Director: Jay Roach.
Cast: Charlize Theron, Nicole Kidman, Margot Robbie, John Lithgow, Kate McKinnon, Connie Britton, Rob Delaney, Mark Duplass, Liv Hewson, Allison Janney, Brigette Lundy-Paine, Malcolm McDowell, Ben Lawson, Josh Lawson.
|Yes, but who dealt it?|
Last year, that important battle fought by a number of brave women was dramatised twice. First as the Showtime mini-series The Loudest Voice, with Russell Crowe as Ailes. And hot on its heels was Bombshell - the first major movie of the #MeToo movement. It too tells of Ailes crimes, but unlike The Loudest Voice, it's biggest focus is the women of the Fox newsroom.
Through the eyes of real-life experienced anchorwomen Gretchen Carlson (Kidman) and Megyn Kelly (Theron), as well as ambitious young producer Kayla Pospisil (a composite character played by Robbie), Bombshell examines the culture of Ailes' Fox. When Carlson launches a sexual harassment lawsuit, it impacts an already besieged Kelly, while Pospisil is also facing her own troubles. In the end, all roads lead to Ailes.
As Carlson notes towards the film's end, she doesn't want you to like her - she wants you to believe her. So let's leave aside the politics of Carlson (and indeed Kelly), much like the film itself does (although Kelly's infamous "Jesus was a white guy" comment does get an airing).
What's important here is the film's truth-to-power storyline, and the way it examines the inadvertent complexities of it all. Characters weigh financial concerns and job security against holding a sexual predator to account. The price of silence, the ripple effect on friends and family, and the notion of betrayal in the sisterhood are all explored in an intriguing, if-not-perfect fashion.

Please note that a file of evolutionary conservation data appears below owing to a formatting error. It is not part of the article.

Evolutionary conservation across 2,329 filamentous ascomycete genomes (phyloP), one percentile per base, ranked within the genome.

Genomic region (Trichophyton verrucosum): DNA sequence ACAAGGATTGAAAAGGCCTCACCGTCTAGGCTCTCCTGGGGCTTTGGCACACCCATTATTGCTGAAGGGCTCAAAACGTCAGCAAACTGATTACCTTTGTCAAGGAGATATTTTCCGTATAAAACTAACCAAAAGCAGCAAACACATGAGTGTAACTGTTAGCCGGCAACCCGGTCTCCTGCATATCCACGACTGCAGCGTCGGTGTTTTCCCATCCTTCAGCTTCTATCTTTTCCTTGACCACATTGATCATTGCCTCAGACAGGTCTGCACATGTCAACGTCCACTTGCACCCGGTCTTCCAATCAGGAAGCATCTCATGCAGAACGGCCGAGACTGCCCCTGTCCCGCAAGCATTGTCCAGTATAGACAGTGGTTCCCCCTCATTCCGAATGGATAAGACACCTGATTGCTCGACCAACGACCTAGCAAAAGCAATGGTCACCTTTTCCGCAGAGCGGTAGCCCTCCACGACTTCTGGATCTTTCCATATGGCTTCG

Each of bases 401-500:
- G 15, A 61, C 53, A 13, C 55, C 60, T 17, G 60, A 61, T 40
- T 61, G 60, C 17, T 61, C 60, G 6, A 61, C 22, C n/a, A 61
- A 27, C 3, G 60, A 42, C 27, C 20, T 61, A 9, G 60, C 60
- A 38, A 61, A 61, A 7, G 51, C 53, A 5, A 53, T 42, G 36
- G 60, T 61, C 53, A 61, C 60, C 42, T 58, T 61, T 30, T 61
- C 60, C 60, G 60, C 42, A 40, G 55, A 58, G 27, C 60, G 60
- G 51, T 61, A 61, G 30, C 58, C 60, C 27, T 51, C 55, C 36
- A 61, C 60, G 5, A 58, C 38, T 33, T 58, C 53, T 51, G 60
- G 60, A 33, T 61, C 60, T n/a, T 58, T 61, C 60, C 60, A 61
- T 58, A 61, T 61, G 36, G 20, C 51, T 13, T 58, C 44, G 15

It's an important story that's largely told well. Some early dialogue to camera, as well as its switching narrators is messy but bearable. But once Bombshell dispenses with its tics and gets down to brass tacks, it's continually compelling.
A lot of that comes down its killer cast. Robbie gives an unflashy turn, but it's one of the best performances of her career, while Theron and Kidman are their usual brilliant selves, with Theron and Robbie more-than-worthy Oscar nominees. Credit also to Lithgow for making Ailes both slimy and human at the same time. McKinnon is also excellent in a small role, and McDowell is great in a small cameo as Rupert Murdoch.
It bears repeating that the make-up work by Kazu Hiro (who previously won an Oscar for his work on Darkest Hour), Anne Morgan and Vivian Baker is remarkable, in particular the transformation of Theron into Kelly. Less recognised has been the way Theron nails Kelly's voice. Together it's a mesmerising job by all involved.
Bombshell is flawed but with its triumvirate of talented women out front, it's a strangely riveting and fascinating telling of a story that deserves to be told.